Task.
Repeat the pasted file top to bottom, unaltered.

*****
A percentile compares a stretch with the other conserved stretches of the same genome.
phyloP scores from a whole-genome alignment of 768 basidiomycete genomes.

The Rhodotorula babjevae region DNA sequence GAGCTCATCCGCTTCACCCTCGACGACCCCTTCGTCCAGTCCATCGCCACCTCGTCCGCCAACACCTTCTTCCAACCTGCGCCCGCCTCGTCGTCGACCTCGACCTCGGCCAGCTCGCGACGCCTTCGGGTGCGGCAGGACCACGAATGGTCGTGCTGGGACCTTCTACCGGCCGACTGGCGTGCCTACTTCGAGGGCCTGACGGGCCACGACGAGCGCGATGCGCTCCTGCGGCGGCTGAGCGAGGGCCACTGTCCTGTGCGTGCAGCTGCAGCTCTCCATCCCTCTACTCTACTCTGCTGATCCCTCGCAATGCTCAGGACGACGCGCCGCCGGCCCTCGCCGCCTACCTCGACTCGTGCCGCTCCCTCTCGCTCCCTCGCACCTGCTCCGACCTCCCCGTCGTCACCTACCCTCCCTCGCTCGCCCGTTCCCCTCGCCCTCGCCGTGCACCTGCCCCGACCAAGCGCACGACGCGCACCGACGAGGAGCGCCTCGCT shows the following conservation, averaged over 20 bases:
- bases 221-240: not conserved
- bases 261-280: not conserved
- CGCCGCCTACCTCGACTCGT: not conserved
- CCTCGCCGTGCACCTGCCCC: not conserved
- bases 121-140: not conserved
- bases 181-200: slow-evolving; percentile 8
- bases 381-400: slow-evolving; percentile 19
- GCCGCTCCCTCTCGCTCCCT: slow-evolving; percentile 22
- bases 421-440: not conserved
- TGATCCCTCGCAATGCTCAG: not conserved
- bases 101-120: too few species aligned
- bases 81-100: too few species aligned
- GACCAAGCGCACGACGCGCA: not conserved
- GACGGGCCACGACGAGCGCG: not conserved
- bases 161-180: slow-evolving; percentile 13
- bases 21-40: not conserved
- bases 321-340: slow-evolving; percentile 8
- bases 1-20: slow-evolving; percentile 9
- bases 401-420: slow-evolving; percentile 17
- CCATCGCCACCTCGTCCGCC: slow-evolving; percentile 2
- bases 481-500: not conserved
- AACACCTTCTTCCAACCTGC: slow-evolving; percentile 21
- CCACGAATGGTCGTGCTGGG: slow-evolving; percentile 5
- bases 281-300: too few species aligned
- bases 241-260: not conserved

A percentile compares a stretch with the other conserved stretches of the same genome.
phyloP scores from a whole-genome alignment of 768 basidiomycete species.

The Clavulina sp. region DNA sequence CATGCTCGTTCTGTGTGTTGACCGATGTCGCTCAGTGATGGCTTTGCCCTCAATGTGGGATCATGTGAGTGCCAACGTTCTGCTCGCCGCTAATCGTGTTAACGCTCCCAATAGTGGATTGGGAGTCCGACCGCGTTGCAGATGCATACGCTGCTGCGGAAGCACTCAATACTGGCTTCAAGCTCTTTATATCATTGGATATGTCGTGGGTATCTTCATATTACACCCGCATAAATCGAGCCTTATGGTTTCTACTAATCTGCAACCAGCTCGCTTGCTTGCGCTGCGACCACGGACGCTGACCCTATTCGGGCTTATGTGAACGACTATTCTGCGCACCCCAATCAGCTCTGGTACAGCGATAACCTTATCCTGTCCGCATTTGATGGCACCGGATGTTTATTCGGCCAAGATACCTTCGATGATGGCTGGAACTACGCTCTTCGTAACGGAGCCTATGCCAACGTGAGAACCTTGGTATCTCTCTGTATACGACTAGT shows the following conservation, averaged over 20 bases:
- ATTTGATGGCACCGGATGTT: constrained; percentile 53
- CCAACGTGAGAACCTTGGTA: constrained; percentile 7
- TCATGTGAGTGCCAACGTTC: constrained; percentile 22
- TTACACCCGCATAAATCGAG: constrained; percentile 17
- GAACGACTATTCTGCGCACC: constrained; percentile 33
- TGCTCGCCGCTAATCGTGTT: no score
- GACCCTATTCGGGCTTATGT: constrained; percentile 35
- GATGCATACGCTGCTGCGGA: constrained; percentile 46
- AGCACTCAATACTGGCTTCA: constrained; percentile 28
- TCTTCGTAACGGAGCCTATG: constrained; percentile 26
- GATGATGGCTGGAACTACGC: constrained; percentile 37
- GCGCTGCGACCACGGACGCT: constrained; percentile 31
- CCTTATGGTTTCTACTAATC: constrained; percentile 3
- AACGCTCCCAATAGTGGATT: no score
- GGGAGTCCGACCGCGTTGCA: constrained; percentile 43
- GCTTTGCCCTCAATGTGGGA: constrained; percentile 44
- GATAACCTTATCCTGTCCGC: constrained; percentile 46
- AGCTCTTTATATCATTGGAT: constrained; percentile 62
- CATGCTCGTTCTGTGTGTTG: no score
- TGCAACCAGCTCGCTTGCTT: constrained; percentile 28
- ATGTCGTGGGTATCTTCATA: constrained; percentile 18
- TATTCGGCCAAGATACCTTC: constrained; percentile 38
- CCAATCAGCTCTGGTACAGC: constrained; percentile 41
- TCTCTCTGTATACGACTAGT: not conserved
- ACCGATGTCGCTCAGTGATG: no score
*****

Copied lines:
A percentile compares a stretch with the other conserved stretches of the same genome.
phyloP scores from a whole-genome alignment of 768 basidiomycete genomes.

The Rhodotorula babjevae region DNA sequence GAGCTCATCCGCTTCACCCTCGACGACCCCTTCGTCCAGTCCATCGCCACCTCGTCCGCCAACACCTTCTTCCAACCTGCGCCCGCCTCGTCGTCGACCTCGACCTCGGCCAGCTCGCGACGCCTTCGGGTGCGGCAGGACCACGAATGGTCGTGCTGGGACCTTCTACCGGCCGACTGGCGTGCCTACTTCGAGGGCCTGACGGGCCACGACGAGCGCGATGCGCTCCTGCGGCGGCTGAGCGAGGGCCACTGTCCTGTGCGTGCAGCTGCAGCTCTCCATCCCTCTACTCTACTCTGCTGATCCCTCGCAATGCTCAGGACGACGCGCCGCCGGCCCTCGCCGCCTACCTCGACTCGTGCCGCTCCCTCTCGCTCCCTCGCACCTGCTCCGACCTCCCCGTCGTCACCTACCCTCCCTCGCTCGCCCGTTCCCCTCGCCCTCGCCGTGCACCTGCCCCGACCAAGCGCACGACGCGCACCGACGAGGAGCGCCTCGCT shows the following conservation, averaged over 20 bases:
- bases 221-240: not conserved
- bases 261-280: not conserved
- CGCCGCCTACCTCGACTCGT: not conserved
- CCTCGCCGTGCACCTGCCCC: not conserved
- bases 121-140: not conserved
- bases 181-200: slow-evolving; percentile 8
- bases 381-400: slow-evolving; percentile 19
- GCCGCTCCCTCTCGCTCCCT: slow-evolving; percentile 22
- bases 421-440: not conserved
- TGATCCCTCGCAATGCTCAG: not conserved
- bases 101-120: too few species aligned
- bases 81-100: too few species aligned
- GACCAAGCGCACGACGCGCA: not conserved
- GACGGGCCACGACGAGCGCG: not conserved
- bases 161-180: slow-evolving; percentile 13
- bases 21-40: not conserved
- bases 321-340: slow-evolving; percentile 8
- bases 1-20: slow-evolving; percentile 9
- bases 401-420: slow-evolving; percentile 17
- CCATCGCCACCTCGTCCGCC: slow-evolving; percentile 2
- bases 481-500: not conserved
- AACACCTTCTTCCAACCTGC: slow-evolving; percentile 21
- CCACGAATGGTCGTGCTGGG: slow-evolving; percentile 5
- bases 281-300: too few species aligned
- bases 241-260: not conserved

A percentile compares a stretch with the other conserved stretches of the same genome.
phyloP scores from a whole-genome alignment of 768 basidiomycete species.

The Clavulina sp. region DNA sequence CATGCTCGTTCTGTGTGTTGACCGATGTCGCTCAGTGATGGCTTTGCCCTCAATGTGGGATCATGTGAGTGCCAACGTTCTGCTCGCCGCTAATCGTGTTAACGCTCCCAATAGTGGATTGGGAGTCCGACCGCGTTGCAGATGCATACGCTGCTGCGGAAGCACTCAATACTGGCTTCAAGCTCTTTATATCATTGGATATGTCGTGGGTATCTTCATATTACACCCGCATAAATCGAGCCTTATGGTTTCTACTAATCTGCAACCAGCTCGCTTGCTTGCGCTGCGACCACGGACGCTGACCCTATTCGGGCTTATGTGAACGACTATTCTGCGCACCCCAATCAGCTCTGGTACAGCGATAACCTTATCCTGTCCGCATTTGATGGCACCGGATGTTTATTCGGCCAAGATACCTTCGATGATGGCTGGAACTACGCTCTTCGTAACGGAGCCTATGCCAACGTGAGAACCTTGGTATCTCTCTGTATACGACTAGT shows the following conservation, averaged over 20 bases:
- ATTTGATGGCACCGGATGTT: constrained; percentile 53
- CCAACGTGAGAACCTTGGTA: constrained; percentile 7
- TCATGTGAGTGCCAACGTTC: constrained; percentile 22
- TTACACCCGCATAAATCGAG: constrained; percentile 17
- GAACGACTATTCTGCGCACC: constrained; percentile 33
- TGCTCGCCGCTAATCGTGTT: no score
- GACCCTATTCGGGCTTATGT: constrained; percentile 35
- GATGCATACGCTGCTGCGGA: constrained; percentile 46
- AGCACTCAATACTGGCTTCA: constrained; percentile 28
- TCTTCGTAACGGAGCCTATG: constrained; percentile 26
- GATGATGGCTGGAACTACGC: constrained; percentile 37
- GCGCTGCGACCACGGACGCT: constrained; percentile 31
- CCTTATGGTTTCTACTAATC: constrained; percentile 3
- AACGCTCCCAATAGTGGATT: no score
- GGGAGTCCGACCGCGTTGCA: constrained; percentile 43
- GCTTTGCCCTCAATGTGGGA: constrained; percentile 44
- GATAACCTTATCCTGTCCGC: constrained; percentile 46
- AGCTCTTTATATCATTGGAT: constrained; percentile 62
- CATGCTCGTTCTGTGTGTTG: no score
- TGCAACCAGCTCGCTTGCTT: constrained; percentile 28
- ATGTCGTGGGTATCTTCATA: constrained; percentile 18
- TATTCGGCCAAGATACCTTC: constrained; percentile 38
- CCAATCAGCTCTGGTACAGC: constrained; percentile 41
- TCTCTCTGTATACGACTAGT: not conserved
- ACCGATGTCGCTCAGTGATG: no score